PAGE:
Definition of dynamic range in US English:

dynamic range


  • 1The range of acceptable or possible volumes of sound occurring in the course of a piece of music or a performance.

    • ‘Dialogue is clear and the background music has a pleasing dynamic range.’
    • ‘The sheer dynamic range of the performance was breathtaking, from the whispered pianissimos in the many passages of chamber-music delicacy to that final blazing choral peroration hailing the dawn of a bright new day.’
    • ‘The Hickox Singers do well enough, conveying the stature of the piece, but their dynamic range is way too constricted.’
    • ‘Le Sacre has one of the widest dynamic ranges of any pieces of music ever written.’
    • ‘The greater the possible dynamic range, the more necessary and desirable it became for composers to specify their exact intentions.’
    1. 1.1 The ratio of the largest to the smallest intensity of sound that can be reliably transmitted or reproduced by a particular sound system, measured in decibels.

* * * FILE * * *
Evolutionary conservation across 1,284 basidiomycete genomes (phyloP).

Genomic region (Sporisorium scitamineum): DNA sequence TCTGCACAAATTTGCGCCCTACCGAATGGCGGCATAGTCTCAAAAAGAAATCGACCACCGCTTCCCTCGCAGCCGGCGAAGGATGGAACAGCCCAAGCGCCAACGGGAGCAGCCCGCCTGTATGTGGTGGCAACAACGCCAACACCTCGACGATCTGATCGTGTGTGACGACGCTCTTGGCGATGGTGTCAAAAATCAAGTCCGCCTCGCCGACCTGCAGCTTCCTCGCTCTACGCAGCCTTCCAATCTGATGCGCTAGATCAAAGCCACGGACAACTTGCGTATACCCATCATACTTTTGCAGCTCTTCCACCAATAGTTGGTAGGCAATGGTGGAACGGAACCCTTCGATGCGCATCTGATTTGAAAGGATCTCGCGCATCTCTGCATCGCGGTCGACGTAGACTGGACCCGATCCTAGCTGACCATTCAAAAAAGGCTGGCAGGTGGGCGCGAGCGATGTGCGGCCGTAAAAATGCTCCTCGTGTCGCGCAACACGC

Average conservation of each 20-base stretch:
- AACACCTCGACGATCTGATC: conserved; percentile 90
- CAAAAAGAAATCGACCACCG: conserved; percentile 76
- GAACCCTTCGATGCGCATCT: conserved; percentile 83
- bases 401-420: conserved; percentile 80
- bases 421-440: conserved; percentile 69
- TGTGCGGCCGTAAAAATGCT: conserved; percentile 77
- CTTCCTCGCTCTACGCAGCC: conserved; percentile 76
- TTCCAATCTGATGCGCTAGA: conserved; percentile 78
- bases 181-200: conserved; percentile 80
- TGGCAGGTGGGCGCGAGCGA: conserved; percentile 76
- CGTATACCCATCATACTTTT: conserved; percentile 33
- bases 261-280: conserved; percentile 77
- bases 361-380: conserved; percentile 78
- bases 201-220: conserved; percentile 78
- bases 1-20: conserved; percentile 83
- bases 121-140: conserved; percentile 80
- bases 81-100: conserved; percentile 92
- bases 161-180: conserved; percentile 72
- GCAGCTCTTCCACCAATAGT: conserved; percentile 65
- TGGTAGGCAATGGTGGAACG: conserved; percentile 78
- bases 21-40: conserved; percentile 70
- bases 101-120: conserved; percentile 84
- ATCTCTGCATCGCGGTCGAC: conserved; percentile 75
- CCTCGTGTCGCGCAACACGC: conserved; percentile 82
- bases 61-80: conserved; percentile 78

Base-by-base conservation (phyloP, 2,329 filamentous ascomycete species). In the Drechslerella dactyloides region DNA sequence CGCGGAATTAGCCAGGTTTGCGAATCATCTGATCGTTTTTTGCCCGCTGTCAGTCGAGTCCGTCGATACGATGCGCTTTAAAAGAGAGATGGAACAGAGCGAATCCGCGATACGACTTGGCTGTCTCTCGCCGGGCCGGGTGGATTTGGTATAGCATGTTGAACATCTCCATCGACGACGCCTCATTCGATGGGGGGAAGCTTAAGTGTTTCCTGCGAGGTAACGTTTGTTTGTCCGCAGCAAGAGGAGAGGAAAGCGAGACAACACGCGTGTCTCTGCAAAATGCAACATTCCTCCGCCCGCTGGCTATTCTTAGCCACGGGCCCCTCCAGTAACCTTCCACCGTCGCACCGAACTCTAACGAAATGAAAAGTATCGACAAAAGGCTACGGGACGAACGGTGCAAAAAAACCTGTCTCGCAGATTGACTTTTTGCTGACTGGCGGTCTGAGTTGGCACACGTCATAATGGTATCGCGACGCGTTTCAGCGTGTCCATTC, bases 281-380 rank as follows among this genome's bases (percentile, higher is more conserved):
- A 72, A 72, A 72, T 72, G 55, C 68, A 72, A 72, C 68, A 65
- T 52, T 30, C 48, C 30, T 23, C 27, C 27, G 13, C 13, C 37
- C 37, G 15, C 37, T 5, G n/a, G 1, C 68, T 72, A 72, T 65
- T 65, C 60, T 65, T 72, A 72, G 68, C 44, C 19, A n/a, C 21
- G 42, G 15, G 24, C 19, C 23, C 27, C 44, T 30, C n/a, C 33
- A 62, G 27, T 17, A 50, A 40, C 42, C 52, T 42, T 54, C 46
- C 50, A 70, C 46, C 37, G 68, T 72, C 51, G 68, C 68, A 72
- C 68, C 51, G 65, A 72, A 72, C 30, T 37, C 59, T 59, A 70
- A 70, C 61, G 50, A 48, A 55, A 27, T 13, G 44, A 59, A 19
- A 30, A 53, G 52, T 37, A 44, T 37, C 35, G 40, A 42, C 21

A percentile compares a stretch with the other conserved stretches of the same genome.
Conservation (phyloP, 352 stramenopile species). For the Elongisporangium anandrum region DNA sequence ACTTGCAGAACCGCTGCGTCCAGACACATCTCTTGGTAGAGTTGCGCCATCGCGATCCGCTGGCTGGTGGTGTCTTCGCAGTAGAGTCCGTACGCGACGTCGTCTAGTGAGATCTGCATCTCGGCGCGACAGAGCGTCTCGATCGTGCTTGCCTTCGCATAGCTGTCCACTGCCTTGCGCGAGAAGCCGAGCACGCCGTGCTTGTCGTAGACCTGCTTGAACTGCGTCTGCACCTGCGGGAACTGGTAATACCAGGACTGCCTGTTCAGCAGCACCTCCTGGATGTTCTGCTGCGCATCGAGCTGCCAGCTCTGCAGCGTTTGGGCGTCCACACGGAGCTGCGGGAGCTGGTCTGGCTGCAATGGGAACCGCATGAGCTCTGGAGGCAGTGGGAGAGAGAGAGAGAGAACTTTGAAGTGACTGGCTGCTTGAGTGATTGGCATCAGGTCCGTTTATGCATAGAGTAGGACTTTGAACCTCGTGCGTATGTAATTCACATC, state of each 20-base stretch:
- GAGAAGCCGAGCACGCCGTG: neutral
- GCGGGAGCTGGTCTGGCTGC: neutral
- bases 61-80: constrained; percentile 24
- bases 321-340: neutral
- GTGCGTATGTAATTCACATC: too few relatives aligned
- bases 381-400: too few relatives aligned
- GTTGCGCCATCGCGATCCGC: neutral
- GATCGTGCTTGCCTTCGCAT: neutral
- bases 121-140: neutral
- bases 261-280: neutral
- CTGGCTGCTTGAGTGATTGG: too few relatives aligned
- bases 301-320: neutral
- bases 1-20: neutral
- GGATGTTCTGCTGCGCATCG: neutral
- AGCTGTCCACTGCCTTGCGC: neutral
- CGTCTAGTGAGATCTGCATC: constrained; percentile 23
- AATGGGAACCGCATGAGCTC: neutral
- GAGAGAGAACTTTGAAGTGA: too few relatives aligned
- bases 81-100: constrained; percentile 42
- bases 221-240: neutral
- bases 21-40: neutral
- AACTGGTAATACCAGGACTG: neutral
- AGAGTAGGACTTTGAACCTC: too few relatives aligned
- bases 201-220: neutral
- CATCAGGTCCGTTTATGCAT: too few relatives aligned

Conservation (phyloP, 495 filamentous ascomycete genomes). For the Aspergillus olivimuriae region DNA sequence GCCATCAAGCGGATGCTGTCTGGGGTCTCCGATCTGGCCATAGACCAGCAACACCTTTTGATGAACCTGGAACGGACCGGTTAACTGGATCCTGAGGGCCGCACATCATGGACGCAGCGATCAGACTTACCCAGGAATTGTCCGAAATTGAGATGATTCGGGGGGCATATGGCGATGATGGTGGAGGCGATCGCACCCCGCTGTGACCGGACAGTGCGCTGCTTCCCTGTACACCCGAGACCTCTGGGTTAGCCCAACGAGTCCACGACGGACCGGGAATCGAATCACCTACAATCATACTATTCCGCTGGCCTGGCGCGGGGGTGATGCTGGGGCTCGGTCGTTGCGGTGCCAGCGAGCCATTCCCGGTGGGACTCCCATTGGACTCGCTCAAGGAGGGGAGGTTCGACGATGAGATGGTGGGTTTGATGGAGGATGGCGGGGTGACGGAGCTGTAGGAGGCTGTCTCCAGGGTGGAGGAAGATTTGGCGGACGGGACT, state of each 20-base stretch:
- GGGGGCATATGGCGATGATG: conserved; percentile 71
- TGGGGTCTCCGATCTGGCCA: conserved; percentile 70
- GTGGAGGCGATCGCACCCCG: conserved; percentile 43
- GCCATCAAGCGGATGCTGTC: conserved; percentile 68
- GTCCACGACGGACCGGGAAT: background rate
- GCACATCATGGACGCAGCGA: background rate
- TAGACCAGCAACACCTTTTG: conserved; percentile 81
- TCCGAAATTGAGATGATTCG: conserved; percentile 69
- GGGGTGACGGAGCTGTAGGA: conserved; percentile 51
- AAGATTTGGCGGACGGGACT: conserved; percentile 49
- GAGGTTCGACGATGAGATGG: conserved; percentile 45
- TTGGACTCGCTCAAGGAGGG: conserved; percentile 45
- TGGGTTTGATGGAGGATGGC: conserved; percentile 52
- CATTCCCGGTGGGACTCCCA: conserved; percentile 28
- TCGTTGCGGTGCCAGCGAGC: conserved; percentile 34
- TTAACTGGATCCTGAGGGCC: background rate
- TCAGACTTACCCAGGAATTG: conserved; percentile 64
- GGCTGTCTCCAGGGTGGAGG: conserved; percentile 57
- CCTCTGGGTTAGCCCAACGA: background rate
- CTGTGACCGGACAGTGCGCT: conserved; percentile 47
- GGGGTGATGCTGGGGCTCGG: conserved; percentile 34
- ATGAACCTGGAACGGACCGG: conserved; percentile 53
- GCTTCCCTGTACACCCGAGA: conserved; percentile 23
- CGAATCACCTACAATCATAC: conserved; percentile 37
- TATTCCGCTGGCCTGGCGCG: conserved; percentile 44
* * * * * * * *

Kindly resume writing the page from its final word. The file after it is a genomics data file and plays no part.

• ‘Practically, however, sRET analysis is limited by the signal/noise ratio of the measured experimental spectra and by the dynamic range and resolution of the data acquisition hardware.’
      • ‘Likewise, the Dolby 2.0 soundtrack isn't going to win any prizes, but dialogue was clear and the music presented pleasingly across the stereo soundstage, with good dynamic range.’
      • ‘Thus, in gauging the overall accuracy of transmission site-specific dichroism one has to take into account both the increased signal-to-noise of transmission and its lower dynamic range.’
      • ‘This system has an Echo Audio Mia audio interface card, whose measured dynamic range is 101dB at 96KHz / 24-bit.’
      • ‘I wasn't all that impressed by this 5.1 mix - while there are some directional effects, overall dynamic range and fidelity seem to be missing.’